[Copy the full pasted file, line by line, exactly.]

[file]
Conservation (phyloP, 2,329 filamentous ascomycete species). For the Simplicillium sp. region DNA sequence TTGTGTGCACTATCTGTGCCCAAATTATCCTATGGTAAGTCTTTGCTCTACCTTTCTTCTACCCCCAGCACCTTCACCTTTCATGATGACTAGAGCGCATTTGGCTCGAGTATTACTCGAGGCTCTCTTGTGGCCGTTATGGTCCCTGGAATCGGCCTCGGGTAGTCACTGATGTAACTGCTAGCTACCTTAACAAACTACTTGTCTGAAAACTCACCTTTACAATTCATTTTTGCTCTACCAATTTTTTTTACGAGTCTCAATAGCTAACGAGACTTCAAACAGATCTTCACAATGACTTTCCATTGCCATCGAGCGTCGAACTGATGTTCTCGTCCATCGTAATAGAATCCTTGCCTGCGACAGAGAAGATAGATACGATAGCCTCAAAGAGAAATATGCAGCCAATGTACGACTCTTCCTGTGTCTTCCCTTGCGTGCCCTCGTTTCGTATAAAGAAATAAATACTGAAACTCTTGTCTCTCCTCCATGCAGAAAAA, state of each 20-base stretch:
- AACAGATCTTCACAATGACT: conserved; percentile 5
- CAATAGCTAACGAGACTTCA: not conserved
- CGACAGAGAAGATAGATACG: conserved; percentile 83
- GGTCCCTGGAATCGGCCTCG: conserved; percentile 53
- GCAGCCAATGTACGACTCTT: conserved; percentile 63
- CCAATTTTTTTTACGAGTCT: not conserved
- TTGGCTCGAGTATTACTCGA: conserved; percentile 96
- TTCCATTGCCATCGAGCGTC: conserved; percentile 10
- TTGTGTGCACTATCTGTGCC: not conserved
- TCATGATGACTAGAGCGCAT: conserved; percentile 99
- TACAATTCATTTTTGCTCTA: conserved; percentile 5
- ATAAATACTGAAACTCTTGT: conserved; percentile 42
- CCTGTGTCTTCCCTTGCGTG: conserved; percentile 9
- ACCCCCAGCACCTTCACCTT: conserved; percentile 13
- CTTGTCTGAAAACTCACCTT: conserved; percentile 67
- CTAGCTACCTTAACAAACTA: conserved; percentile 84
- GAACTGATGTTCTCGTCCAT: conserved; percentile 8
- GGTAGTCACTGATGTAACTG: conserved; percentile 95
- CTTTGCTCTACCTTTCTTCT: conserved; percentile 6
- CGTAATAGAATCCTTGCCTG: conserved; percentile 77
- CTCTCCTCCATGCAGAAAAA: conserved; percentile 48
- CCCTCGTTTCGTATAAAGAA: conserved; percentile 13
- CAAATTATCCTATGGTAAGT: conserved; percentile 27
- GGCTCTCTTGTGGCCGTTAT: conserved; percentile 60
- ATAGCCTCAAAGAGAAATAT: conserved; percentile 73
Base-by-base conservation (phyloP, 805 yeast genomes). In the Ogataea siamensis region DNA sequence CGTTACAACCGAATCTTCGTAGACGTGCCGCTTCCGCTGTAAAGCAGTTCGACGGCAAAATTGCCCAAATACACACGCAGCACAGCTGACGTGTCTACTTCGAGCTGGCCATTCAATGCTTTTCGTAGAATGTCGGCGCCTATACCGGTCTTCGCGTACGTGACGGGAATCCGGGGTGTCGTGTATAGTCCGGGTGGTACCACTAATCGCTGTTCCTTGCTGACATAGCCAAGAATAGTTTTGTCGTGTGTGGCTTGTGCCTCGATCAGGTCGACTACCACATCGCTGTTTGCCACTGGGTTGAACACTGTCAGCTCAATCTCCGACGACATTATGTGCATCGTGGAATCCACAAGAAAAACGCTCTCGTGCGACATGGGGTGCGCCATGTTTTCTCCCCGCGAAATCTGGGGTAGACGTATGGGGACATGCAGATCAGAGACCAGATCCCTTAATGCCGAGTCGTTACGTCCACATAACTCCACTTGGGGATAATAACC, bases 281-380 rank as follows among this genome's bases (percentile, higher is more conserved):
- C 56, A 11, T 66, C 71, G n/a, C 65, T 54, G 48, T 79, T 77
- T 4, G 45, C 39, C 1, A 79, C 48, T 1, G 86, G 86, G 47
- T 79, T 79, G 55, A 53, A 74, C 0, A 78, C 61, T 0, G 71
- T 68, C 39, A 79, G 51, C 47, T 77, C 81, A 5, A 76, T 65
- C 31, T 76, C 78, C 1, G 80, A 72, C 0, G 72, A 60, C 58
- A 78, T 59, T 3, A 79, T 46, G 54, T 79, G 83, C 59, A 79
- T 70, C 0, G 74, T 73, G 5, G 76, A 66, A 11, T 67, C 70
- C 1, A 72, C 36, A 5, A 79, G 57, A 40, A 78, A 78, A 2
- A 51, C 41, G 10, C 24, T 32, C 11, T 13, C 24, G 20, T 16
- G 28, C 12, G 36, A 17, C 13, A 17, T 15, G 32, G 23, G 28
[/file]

Conservation (phyloP, 2,329 filamentous ascomycete species). For the Simplicillium sp. region DNA sequence TTGTGTGCACTATCTGTGCCCAAATTATCCTATGGTAAGTCTTTGCTCTACCTTTCTTCTACCCCCAGCACCTTCACCTTTCATGATGACTAGAGCGCATTTGGCTCGAGTATTACTCGAGGCTCTCTTGTGGCCGTTATGGTCCCTGGAATCGGCCTCGGGTAGTCACTGATGTAACTGCTAGCTACCTTAACAAACTACTTGTCTGAAAACTCACCTTTACAATTCATTTTTGCTCTACCAATTTTTTTTACGAGTCTCAATAGCTAACGAGACTTCAAACAGATCTTCACAATGACTTTCCATTGCCATCGAGCGTCGAACTGATGTTCTCGTCCATCGTAATAGAATCCTTGCCTGCGACAGAGAAGATAGATACGATAGCCTCAAAGAGAAATATGCAGCCAATGTACGACTCTTCCTGTGTCTTCCCTTGCGTGCCCTCGTTTCGTATAAAGAAATAAATACTGAAACTCTTGTCTCTCCTCCATGCAGAAAAA, state of each 20-base stretch:
- AACAGATCTTCACAATGACT: conserved; percentile 5
- CAATAGCTAACGAGACTTCA: not conserved
- CGACAGAGAAGATAGATACG: conserved; percentile 83
- GGTCCCTGGAATCGGCCTCG: conserved; percentile 53
- GCAGCCAATGTACGACTCTT: conserved; percentile 63
- CCAATTTTTTTTACGAGTCT: not conserved
- TTGGCTCGAGTATTACTCGA: conserved; percentile 96
- TTCCATTGCCATCGAGCGTC: conserved; percentile 10
- TTGTGTGCACTATCTGTGCC: not conserved
- TCATGATGACTAGAGCGCAT: conserved; percentile 99
- TACAATTCATTTTTGCTCTA: conserved; percentile 5
- ATAAATACTGAAACTCTTGT: conserved; percentile 42
- CCTGTGTCTTCCCTTGCGTG: conserved; percentile 9
- ACCCCCAGCACCTTCACCTT: conserved; percentile 13
- CTTGTCTGAAAACTCACCTT: conserved; percentile 67
- CTAGCTACCTTAACAAACTA: conserved; percentile 84
- GAACTGATGTTCTCGTCCAT: conserved; percentile 8
- GGTAGTCACTGATGTAACTG: conserved; percentile 95
- CTTTGCTCTACCTTTCTTCT: conserved; percentile 6
- CGTAATAGAATCCTTGCCTG: conserved; percentile 77
- CTCTCCTCCATGCAGAAAAA: conserved; percentile 48
- CCCTCGTTTCGTATAAAGAA: conserved; percentile 13
- CAAATTATCCTATGGTAAGT: conserved; percentile 27
- GGCTCTCTTGTGGCCGTTAT: conserved; percentile 60
- ATAGCCTCAAAGAGAAATAT: conserved; percentile 73
Base-by-base conservation (phyloP, 805 yeast genomes). In the Ogataea siamensis region DNA sequence CGTTACAACCGAATCTTCGTAGACGTGCCGCTTCCGCTGTAAAGCAGTTCGACGGCAAAATTGCCCAAATACACACGCAGCACAGCTGACGTGTCTACTTCGAGCTGGCCATTCAATGCTTTTCGTAGAATGTCGGCGCCTATACCGGTCTTCGCGTACGTGACGGGAATCCGGGGTGTCGTGTATAGTCCGGGTGGTACCACTAATCGCTGTTCCTTGCTGACATAGCCAAGAATAGTTTTGTCGTGTGTGGCTTGTGCCTCGATCAGGTCGACTACCACATCGCTGTTTGCCACTGGGTTGAACACTGTCAGCTCAATCTCCGACGACATTATGTGCATCGTGGAATCCACAAGAAAAACGCTCTCGTGCGACATGGGGTGCGCCATGTTTTCTCCCCGCGAAATCTGGGGTAGACGTATGGGGACATGCAGATCAGAGACCAGATCCCTTAATGCCGAGTCGTTACGTCCACATAACTCCACTTGGGGATAATAACC, bases 281-380 rank as follows among this genome's bases (percentile, higher is more conserved):
- C 56, A 11, T 66, C 71, G n/a, C 65, T 54, G 48, T 79, T 77
- T 4, G 45, C 39, C 1, A 79, C 48, T 1, G 86, G 86, G 47
- T 79, T 79, G 55, A 53, A 74, C 0, A 78, C 61, T 0, G 71
- T 68, C 39, A 79, G 51, C 47, T 77, C 81, A 5, A 76, T 65
- C 31, T 76, C 78, C 1, G 80, A 72, C 0, G 72, A 60, C 58
- A 78, T 59, T 3, A 79, T 46, G 54, T 79, G 83, C 59, A 79
- T 70, C 0, G 74, T 73, G 5, G 76, A 66, A 11, T 67, C 70
- C 1, A 72, C 36, A 5, A 79, G 57, A 40, A 78, A 78, A 2
- A 51, C 41, G 10, C 24, T 32, C 11, T 13, C 24, G 20, T 16
- G 28, C 12, G 36, A 17, C 13, A 17, T 15, G 32, G 23, G 28